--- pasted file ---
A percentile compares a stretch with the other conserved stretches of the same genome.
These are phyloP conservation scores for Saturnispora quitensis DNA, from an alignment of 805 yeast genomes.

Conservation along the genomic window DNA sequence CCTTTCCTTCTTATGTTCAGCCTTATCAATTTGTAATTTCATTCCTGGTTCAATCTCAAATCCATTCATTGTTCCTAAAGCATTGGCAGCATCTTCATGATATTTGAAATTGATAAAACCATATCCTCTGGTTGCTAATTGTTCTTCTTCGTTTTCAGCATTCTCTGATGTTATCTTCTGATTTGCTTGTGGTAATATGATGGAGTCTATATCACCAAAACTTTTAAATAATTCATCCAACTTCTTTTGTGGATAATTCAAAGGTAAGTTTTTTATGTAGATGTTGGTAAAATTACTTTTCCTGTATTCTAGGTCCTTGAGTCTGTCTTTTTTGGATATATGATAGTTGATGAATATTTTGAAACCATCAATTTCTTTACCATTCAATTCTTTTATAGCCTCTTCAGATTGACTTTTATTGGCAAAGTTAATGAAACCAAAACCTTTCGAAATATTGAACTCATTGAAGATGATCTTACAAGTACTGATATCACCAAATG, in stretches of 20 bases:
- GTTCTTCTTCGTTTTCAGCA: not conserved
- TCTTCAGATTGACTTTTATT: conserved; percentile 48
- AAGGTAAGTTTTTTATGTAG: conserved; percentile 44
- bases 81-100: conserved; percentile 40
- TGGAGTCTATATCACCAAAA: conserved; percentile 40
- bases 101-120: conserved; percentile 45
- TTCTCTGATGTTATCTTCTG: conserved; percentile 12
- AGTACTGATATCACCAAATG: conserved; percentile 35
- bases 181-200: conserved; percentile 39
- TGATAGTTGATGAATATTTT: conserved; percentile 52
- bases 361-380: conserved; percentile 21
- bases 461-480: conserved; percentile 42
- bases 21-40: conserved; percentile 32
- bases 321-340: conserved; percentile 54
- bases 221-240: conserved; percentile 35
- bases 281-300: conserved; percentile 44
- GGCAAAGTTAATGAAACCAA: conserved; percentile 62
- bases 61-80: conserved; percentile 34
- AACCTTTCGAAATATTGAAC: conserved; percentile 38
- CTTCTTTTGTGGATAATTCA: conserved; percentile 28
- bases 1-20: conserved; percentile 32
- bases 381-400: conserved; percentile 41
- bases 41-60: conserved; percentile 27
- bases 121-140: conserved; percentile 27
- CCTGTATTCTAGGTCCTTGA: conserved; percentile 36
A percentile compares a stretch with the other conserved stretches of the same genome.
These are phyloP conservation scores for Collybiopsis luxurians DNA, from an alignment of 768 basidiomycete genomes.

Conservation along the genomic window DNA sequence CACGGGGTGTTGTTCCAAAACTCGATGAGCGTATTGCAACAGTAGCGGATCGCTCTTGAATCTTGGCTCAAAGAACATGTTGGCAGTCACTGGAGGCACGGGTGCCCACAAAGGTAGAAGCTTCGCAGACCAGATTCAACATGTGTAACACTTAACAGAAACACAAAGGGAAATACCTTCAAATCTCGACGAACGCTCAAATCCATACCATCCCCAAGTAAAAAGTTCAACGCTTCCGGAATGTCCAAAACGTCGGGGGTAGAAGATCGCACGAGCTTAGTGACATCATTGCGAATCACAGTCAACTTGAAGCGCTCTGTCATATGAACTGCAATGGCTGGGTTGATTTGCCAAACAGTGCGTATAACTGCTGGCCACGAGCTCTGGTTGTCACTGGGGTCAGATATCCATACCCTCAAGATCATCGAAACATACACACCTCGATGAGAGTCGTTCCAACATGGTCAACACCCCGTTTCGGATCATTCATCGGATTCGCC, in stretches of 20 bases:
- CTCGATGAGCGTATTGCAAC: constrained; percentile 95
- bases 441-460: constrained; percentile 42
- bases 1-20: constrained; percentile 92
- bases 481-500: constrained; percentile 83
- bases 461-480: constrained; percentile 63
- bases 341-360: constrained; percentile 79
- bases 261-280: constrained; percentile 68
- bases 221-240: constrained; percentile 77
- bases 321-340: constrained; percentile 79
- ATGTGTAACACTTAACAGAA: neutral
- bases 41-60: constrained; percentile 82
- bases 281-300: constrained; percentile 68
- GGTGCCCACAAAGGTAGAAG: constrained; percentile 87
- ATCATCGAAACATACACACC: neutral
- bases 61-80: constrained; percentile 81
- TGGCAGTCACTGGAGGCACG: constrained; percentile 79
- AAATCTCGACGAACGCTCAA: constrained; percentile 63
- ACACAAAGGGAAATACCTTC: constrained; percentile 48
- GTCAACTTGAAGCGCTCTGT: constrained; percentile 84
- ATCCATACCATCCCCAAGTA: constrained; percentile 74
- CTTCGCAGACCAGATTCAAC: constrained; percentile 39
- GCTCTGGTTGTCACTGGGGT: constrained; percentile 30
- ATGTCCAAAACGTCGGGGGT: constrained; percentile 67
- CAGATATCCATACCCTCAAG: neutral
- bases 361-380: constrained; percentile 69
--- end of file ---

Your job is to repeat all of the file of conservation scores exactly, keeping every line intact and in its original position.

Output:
A percentile compares a stretch with the other conserved stretches of the same genome.
These are phyloP conservation scores for Saturnispora quitensis DNA, from an alignment of 805 yeast genomes.

Conservation along the genomic window DNA sequence CCTTTCCTTCTTATGTTCAGCCTTATCAATTTGTAATTTCATTCCTGGTTCAATCTCAAATCCATTCATTGTTCCTAAAGCATTGGCAGCATCTTCATGATATTTGAAATTGATAAAACCATATCCTCTGGTTGCTAATTGTTCTTCTTCGTTTTCAGCATTCTCTGATGTTATCTTCTGATTTGCTTGTGGTAATATGATGGAGTCTATATCACCAAAACTTTTAAATAATTCATCCAACTTCTTTTGTGGATAATTCAAAGGTAAGTTTTTTATGTAGATGTTGGTAAAATTACTTTTCCTGTATTCTAGGTCCTTGAGTCTGTCTTTTTTGGATATATGATAGTTGATGAATATTTTGAAACCATCAATTTCTTTACCATTCAATTCTTTTATAGCCTCTTCAGATTGACTTTTATTGGCAAAGTTAATGAAACCAAAACCTTTCGAAATATTGAACTCATTGAAGATGATCTTACAAGTACTGATATCACCAAATG, in stretches of 20 bases:
- GTTCTTCTTCGTTTTCAGCA: not conserved
- TCTTCAGATTGACTTTTATT: conserved; percentile 48
- AAGGTAAGTTTTTTATGTAG: conserved; percentile 44
- bases 81-100: conserved; percentile 40
- TGGAGTCTATATCACCAAAA: conserved; percentile 40
- bases 101-120: conserved; percentile 45
- TTCTCTGATGTTATCTTCTG: conserved; percentile 12
- AGTACTGATATCACCAAATG: conserved; percentile 35
- bases 181-200: conserved; percentile 39
- TGATAGTTGATGAATATTTT: conserved; percentile 52
- bases 361-380: conserved; percentile 21
- bases 461-480: conserved; percentile 42
- bases 21-40: conserved; percentile 32
- bases 321-340: conserved; percentile 54
- bases 221-240: conserved; percentile 35
- bases 281-300: conserved; percentile 44
- GGCAAAGTTAATGAAACCAA: conserved; percentile 62
- bases 61-80: conserved; percentile 34
- AACCTTTCGAAATATTGAAC: conserved; percentile 38
- CTTCTTTTGTGGATAATTCA: conserved; percentile 28
- bases 1-20: conserved; percentile 32
- bases 381-400: conserved; percentile 41
- bases 41-60: conserved; percentile 27
- bases 121-140: conserved; percentile 27
- CCTGTATTCTAGGTCCTTGA: conserved; percentile 36
A percentile compares a stretch with the other conserved stretches of the same genome.
These are phyloP conservation scores for Collybiopsis luxurians DNA, from an alignment of 768 basidiomycete genomes.

Conservation along the genomic window DNA sequence CACGGGGTGTTGTTCCAAAACTCGATGAGCGTATTGCAACAGTAGCGGATCGCTCTTGAATCTTGGCTCAAAGAACATGTTGGCAGTCACTGGAGGCACGGGTGCCCACAAAGGTAGAAGCTTCGCAGACCAGATTCAACATGTGTAACACTTAACAGAAACACAAAGGGAAATACCTTCAAATCTCGACGAACGCTCAAATCCATACCATCCCCAAGTAAAAAGTTCAACGCTTCCGGAATGTCCAAAACGTCGGGGGTAGAAGATCGCACGAGCTTAGTGACATCATTGCGAATCACAGTCAACTTGAAGCGCTCTGTCATATGAACTGCAATGGCTGGGTTGATTTGCCAAACAGTGCGTATAACTGCTGGCCACGAGCTCTGGTTGTCACTGGGGTCAGATATCCATACCCTCAAGATCATCGAAACATACACACCTCGATGAGAGTCGTTCCAACATGGTCAACACCCCGTTTCGGATCATTCATCGGATTCGCC, in stretches of 20 bases:
- CTCGATGAGCGTATTGCAAC: constrained; percentile 95
- bases 441-460: constrained; percentile 42
- bases 1-20: constrained; percentile 92
- bases 481-500: constrained; percentile 83
- bases 461-480: constrained; percentile 63
- bases 341-360: constrained; percentile 79
- bases 261-280: constrained; percentile 68
- bases 221-240: constrained; percentile 77
- bases 321-340: constrained; percentile 79
- ATGTGTAACACTTAACAGAA: neutral
- bases 41-60: constrained; percentile 82
- bases 281-300: constrained; percentile 68
- GGTGCCCACAAAGGTAGAAG: constrained; percentile 87
- ATCATCGAAACATACACACC: neutral
- bases 61-80: constrained; percentile 81
- TGGCAGTCACTGGAGGCACG: constrained; percentile 79
- AAATCTCGACGAACGCTCAA: constrained; percentile 63
- ACACAAAGGGAAATACCTTC: constrained; percentile 48
- GTCAACTTGAAGCGCTCTGT: constrained; percentile 84
- ATCCATACCATCCCCAAGTA: constrained; percentile 74
- CTTCGCAGACCAGATTCAAC: constrained; percentile 39
- GCTCTGGTTGTCACTGGGGT: constrained; percentile 30
- ATGTCCAAAACGTCGGGGGT: constrained; percentile 67
- CAGATATCCATACCCTCAAG: neutral
- bases 361-380: constrained; percentile 69